Our friends at Her Spirit can help find an activity for you and provide the support to do it.

Mediterranean food


There isn’t a single best diet or food for brain function, but make sure your diet is rich in oily fish, fruit, and vegetables. Keep sugar intake low and avoid excess alcohol.

You can learn more through our nutrition partner, Joanne.

Managing stressCBT counselling and coaching

The more you worry about your ability to concentrate, the more anxious or stressed you get, and the worse it can become. Try to challenge any unhelpful, negative thoughts. Understanding why you feel so distracted can help, as can finding ways to work around it.

For example, if you know you have a difficult task to do, find a time when you’re feeling more relaxed and less tired, or time-pressured.

Cognitive Behavioural Therapy (CBT) can help you challenge negative thinking and help you break out of the vicious cycle. If you’d like to learn more about CBT, our coaching partners Sue and Claire will be happy to help.

Find time to relax

Make time to ‘switch off’. Whatever you like to do to relax, build some time into your day to do it, and don’t feel guilty about it. Switching off from time to time can relieve stress and decrease the stress hormones that can affect brain function.

Develop your own coping strategies

Embrace reminders, notes, and lists sections on your phone or other electronic devices. Make lists and tick things off – there’s nothing quite so satisfying!

Brain activities

Keeping your brain active can help with difficulty concentrating. Have you thought about crosswords, sudoku, reading, or perhaps learning a new hobby or skill that interests you?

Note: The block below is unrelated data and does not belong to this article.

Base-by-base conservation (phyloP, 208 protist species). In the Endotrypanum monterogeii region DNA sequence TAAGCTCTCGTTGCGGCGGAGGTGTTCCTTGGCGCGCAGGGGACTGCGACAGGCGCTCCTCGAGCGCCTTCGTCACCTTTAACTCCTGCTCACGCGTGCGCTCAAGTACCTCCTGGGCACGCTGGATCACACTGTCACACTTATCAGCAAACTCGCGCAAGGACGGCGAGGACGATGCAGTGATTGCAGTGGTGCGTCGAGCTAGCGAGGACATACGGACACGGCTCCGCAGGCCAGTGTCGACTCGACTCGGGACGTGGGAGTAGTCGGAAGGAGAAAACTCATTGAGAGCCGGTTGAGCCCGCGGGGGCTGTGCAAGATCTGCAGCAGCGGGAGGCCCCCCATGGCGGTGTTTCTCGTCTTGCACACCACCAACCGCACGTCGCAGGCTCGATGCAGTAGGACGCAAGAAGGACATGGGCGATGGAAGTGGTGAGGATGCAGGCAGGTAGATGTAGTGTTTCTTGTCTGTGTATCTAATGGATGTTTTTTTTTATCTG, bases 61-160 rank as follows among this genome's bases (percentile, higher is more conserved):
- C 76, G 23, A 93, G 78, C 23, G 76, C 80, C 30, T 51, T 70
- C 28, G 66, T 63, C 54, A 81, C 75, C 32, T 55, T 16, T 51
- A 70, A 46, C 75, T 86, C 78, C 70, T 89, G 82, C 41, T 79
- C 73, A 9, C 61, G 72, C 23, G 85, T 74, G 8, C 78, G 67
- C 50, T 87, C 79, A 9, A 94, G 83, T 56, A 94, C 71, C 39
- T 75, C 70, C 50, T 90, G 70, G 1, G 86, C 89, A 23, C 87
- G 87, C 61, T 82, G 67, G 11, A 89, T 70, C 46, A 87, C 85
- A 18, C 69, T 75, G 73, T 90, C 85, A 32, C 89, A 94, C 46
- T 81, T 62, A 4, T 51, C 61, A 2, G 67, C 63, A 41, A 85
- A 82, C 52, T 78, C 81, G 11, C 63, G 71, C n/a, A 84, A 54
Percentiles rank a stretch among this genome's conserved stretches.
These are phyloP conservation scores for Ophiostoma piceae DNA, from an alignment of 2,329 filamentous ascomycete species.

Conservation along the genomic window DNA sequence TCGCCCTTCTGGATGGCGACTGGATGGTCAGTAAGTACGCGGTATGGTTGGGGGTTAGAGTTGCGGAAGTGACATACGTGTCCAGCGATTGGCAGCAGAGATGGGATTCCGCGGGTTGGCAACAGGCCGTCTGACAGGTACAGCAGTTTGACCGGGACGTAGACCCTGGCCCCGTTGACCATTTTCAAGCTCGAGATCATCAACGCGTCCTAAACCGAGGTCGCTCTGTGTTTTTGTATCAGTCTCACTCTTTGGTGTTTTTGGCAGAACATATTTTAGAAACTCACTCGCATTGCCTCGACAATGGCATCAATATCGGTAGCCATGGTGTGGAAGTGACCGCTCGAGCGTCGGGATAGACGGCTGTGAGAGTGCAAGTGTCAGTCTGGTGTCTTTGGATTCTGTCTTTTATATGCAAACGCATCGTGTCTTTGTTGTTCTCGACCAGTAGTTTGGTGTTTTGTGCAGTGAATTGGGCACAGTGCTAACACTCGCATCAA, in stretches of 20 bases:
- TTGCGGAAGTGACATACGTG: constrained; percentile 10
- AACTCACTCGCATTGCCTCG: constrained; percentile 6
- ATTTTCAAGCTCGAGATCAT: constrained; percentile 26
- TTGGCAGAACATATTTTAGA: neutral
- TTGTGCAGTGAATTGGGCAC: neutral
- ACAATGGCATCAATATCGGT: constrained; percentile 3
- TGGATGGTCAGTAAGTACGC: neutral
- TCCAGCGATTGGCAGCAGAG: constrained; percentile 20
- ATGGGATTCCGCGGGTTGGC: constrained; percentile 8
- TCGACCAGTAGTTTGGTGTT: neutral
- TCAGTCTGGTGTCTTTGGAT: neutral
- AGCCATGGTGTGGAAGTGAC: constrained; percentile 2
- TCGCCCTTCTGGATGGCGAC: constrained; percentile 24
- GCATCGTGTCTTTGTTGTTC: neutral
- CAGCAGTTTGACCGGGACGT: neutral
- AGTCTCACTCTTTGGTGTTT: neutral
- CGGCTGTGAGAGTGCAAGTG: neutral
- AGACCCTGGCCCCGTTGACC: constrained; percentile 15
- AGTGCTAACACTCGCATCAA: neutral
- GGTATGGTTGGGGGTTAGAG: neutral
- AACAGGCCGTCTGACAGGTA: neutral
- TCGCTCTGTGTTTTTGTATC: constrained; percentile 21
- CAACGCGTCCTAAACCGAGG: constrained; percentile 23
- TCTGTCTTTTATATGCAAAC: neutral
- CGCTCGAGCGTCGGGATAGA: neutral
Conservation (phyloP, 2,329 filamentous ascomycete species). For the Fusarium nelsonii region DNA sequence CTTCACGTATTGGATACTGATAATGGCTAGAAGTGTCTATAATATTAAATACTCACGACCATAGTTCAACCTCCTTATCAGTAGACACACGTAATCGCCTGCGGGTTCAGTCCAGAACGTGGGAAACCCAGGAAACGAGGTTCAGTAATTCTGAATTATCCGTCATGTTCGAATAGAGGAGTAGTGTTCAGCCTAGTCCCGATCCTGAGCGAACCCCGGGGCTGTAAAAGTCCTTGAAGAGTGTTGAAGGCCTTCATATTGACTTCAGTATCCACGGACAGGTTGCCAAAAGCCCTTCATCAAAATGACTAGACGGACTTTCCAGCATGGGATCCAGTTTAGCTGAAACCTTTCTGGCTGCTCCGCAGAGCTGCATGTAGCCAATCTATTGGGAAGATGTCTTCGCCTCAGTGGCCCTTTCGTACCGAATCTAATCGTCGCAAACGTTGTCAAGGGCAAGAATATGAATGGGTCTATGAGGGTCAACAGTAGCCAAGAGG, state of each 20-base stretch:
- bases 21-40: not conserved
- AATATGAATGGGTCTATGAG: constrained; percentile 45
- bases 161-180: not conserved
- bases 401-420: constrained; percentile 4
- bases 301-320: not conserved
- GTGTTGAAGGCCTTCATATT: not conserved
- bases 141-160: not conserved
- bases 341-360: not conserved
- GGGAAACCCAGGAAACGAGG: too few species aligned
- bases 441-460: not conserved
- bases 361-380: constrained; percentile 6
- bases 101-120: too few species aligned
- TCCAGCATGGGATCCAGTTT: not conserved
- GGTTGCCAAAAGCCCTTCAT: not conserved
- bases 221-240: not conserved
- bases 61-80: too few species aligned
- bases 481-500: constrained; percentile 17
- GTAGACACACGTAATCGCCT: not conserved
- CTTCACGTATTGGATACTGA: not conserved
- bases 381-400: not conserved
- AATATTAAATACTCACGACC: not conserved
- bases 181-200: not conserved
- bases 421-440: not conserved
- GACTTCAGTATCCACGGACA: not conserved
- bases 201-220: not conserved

The world is your oyster – there are many ways to keep your brain active.

HRT compositeHormone Replacement Therapy (HRT)

HRT can improve your sense of wellbeing, help you to feel better and improve energy, concentration, and memory. It can improve physical and psychological symptoms that can interfere with brain function – for example, hot flushes at night that keep you awake.

You may feel anxious about taking HRT because of the well-publicised (small) risks, particularly of breast cancer. In reality, these risks are tiny for most women. Lifestyle factors, such as how much you weigh and how much alcohol you drink, can have a greater impact on your risk of breast cancer than HRT. For most women, the benefits of menopause symptom control, reduction in risk of osteoporosis and heart disease far outweigh any small risks.

You can find out more about HRT here.


This seems to be important for some women. Although testosterone isn’t licenced for this purpose, it can be prescribed, usually by menopause specialists. Find out more about testosterone here.

See a doctor

Talk to your GP if your symptoms are getting worse or are worrying you. Difficulty concentrating can be a symptom of these medical conditions:

  • Thyroid disease
  • Depression
  • Cardiovascular disease
  • Head trauma
  • Abnormal blood calcium levels
  • Liver disease
  • Stress
  • Drug and alcohol abuse
  • Low vitamin B6 and B12
  • Some medications

What next?Book a menopause consultation

If you’re worried about difficulty concentrating, you should see your GP. To talk about this symptom in the context of the menopause, book an appointment with our menopause clinic.

If you think you may be experiencing symptoms of the menopause transition, you can learn more with our symptom checker or by taking our Menopause Questionnaire.

You can also find more information about the menopause transition at the British Menopause Society and the National Institute for Health and Care Excellence.

Authored by:

Dr Clare Spencer
Registered menopause specialist, GP and co-founder; see Dr Clare in person at The Spire Hospital, Leeds or online

Last updated:


Book an appointment

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  1. Source: Ali SA, Begum T, Reza F. Hormonal Influences on Cognitive Function. Malays J Med Sci. 2018;25(4):31-41. doi:10.21315/mjms2018.25.4.3

  2. Source: Survey of women aged 45-65 Currie H, Moger SJ. Menopause – Understanding the impact on women and their partners. Post Reproductive Health. 2019;25(4):183-190.

  3. Source: Griffiths A, MacLennan SJ, Hassard J. Menopause and work: an electronic survey of employees’ attitudes in the UK. Maturitas. 2013 Oct;76(2).